Materials and Methods

In this research, a standardized methodology by the quantitative approach was used. A total of 12 houses across Abu Dhabi Emirate were chosen. The houses were located in different parts of Abu Dhabi, some in the heart of the city and some on the outskirts. This was done to assess IAQ and to extract correlation between the geographical location of selected houses and their IAQ through the regular measure of TSPs, CO, CO2, formaldehyde, and VOC concentrations and some meteorological parameters such as humidity and temperature.

The target population was specifically Abu Dhabi residents, in apartments as well as villas. Indoor air quality measuring devices were used. Three specific locations were monitored in each home: the side door, kitchen, and bathroom. Measures were recorded every hour during 8 hours continuously.

The above-mentioned pollutants were measured using the following:

  • Sensidyne Nephelometer: a real-time dust monitor, measuring the concentration of TSPs in the indoor air (expressed in µg/m3);

  • Q-Trak (TSI) IAQ Meter: a monitor with 3 sensors: oxygen, carbon monoxide, and carbon dioxide;

  • Extech VFM200 (VOC/Formaldehyde Meter): measures VOC and formaldehyde concentrations in real-time found in the air. According to the user manual for the Extech VFM200 (VOC/Formaldehyde Meter), the international standard for formaldehyde (CH2O or HCHO) is 0.00 to 9.99 ppm (mg/m³) and VOC is 0.00 to 5.00 ppm (mg/m³). TVOC, which stands for total VOCs, is defined as a grouping of a wide range of organic chemical compounds. Many substances, such as natural gas, could be classified as VOCs34;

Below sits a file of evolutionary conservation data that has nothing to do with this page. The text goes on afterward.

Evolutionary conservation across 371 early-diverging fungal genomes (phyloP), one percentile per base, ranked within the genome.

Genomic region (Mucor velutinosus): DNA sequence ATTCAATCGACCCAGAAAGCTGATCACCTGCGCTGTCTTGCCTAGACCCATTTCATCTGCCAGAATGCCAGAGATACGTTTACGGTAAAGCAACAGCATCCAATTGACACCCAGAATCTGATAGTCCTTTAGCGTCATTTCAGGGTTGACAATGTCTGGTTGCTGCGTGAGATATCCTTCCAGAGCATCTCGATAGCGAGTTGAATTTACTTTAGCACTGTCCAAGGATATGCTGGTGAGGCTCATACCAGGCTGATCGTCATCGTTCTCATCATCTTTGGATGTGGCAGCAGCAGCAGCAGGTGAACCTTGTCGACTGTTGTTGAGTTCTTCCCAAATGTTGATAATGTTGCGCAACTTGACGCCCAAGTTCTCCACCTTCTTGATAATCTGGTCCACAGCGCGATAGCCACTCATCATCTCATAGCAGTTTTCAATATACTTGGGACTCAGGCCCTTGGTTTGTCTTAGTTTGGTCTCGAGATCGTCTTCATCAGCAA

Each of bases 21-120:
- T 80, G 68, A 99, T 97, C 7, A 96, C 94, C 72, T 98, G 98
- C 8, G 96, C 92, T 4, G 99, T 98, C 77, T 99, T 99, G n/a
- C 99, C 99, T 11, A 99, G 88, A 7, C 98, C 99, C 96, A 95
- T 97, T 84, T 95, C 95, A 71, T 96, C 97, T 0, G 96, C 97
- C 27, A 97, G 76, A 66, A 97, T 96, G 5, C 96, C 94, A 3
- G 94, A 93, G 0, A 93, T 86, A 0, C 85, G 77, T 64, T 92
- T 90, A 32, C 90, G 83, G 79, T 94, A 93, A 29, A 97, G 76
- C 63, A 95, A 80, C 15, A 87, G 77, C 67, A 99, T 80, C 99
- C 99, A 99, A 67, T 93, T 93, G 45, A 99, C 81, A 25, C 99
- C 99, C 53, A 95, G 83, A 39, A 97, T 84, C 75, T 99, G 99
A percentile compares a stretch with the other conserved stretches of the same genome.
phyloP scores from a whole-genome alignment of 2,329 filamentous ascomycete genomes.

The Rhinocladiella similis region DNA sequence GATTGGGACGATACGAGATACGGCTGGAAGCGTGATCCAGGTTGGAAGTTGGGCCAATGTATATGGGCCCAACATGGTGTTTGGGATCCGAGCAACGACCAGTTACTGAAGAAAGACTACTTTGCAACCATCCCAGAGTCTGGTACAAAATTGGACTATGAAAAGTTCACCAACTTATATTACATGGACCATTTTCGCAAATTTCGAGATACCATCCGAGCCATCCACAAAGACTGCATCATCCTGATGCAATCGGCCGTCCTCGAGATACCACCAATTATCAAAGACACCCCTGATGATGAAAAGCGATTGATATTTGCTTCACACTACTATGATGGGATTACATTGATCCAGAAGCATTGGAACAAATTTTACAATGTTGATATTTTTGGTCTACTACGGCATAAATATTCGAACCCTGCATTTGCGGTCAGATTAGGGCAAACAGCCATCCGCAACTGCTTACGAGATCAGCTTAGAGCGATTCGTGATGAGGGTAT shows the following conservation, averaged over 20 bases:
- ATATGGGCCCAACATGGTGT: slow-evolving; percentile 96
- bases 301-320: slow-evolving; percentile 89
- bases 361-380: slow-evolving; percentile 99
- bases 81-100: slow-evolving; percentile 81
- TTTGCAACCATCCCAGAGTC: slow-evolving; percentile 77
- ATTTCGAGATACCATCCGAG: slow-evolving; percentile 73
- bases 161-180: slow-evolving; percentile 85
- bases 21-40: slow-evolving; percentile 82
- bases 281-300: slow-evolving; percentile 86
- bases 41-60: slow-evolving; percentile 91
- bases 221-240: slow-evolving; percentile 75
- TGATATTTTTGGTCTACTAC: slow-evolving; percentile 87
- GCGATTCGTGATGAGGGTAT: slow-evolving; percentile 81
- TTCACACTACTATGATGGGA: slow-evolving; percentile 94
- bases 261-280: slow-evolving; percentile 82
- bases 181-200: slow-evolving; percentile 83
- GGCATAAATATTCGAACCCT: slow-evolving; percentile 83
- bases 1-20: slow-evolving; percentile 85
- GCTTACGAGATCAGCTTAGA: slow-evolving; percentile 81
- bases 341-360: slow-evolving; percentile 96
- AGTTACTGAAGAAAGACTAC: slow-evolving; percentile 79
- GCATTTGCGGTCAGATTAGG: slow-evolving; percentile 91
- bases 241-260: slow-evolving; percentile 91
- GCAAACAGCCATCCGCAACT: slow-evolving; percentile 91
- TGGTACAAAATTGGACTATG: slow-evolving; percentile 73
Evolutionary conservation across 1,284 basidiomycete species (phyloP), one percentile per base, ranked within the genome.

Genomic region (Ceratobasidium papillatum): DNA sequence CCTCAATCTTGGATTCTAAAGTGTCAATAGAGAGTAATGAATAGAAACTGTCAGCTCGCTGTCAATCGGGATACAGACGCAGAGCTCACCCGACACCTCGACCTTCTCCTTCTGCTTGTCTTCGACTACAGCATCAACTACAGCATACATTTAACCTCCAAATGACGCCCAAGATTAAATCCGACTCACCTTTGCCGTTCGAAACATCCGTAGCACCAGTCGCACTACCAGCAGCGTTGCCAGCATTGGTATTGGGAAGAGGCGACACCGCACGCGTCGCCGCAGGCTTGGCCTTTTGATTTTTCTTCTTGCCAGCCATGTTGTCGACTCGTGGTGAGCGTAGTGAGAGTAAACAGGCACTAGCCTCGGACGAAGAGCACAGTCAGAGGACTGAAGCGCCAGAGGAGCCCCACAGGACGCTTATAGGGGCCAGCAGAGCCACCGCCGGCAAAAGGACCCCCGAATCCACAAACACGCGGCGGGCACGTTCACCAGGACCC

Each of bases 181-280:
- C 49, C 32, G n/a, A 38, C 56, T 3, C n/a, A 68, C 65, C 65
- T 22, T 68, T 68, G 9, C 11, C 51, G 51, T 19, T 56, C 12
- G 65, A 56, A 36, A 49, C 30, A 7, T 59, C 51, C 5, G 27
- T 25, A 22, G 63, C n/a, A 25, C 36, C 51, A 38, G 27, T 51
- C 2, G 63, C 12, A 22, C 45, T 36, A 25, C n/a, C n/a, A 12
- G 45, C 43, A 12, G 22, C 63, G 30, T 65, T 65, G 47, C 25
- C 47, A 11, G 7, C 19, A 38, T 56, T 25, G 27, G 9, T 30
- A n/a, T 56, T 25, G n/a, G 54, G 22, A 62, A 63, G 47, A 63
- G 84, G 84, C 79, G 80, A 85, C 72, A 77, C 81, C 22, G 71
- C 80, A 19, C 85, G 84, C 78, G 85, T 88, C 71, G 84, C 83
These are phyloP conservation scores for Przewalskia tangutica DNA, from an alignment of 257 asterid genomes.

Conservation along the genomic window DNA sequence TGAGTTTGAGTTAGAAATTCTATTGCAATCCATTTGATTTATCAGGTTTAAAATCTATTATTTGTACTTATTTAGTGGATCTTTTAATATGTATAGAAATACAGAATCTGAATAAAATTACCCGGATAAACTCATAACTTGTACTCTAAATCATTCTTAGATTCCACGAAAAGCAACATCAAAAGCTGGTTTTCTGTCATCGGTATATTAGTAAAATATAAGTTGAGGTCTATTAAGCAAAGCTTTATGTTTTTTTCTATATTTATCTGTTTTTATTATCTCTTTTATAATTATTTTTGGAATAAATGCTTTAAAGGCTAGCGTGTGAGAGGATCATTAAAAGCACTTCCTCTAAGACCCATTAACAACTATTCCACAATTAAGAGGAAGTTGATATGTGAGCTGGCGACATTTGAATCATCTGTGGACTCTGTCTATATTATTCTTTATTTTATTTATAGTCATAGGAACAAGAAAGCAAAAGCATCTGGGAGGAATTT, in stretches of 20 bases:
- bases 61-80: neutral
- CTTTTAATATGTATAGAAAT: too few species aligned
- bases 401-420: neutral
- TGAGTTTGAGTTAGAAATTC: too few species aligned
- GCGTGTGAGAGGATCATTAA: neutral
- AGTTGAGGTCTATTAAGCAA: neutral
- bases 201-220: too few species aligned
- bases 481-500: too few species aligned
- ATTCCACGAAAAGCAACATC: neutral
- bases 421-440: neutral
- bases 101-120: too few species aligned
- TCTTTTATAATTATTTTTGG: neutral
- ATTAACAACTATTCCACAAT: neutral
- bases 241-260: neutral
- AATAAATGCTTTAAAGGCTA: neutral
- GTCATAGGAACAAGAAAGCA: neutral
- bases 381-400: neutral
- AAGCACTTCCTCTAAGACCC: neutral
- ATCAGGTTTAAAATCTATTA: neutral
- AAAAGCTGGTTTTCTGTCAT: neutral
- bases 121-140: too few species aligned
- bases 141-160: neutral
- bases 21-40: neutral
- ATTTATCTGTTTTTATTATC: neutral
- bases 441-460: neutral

• Lutron CO Meter: it indicates the presence of CO in parts per million;

  • Lutron CO2/Humidity/Temp. Monitor: it measures the amount of CO2 (expressed in ppm), relative humidity (expressed in %), and the temperature (expressed in °C).

Using the ASHRAE Standard 55-2010 ISO 773025 as a reference, the international standard found for the temperature parameter differs between summer and winter. For summer, the range of 23°C to 28°C was classified as the standard, whereas winter standard was the range of 20°C to 25.5°C. Also referring to the ASHRAE Standard 55-2010 ISO 7730, the standard for the relative humidity is between 30% and 65%.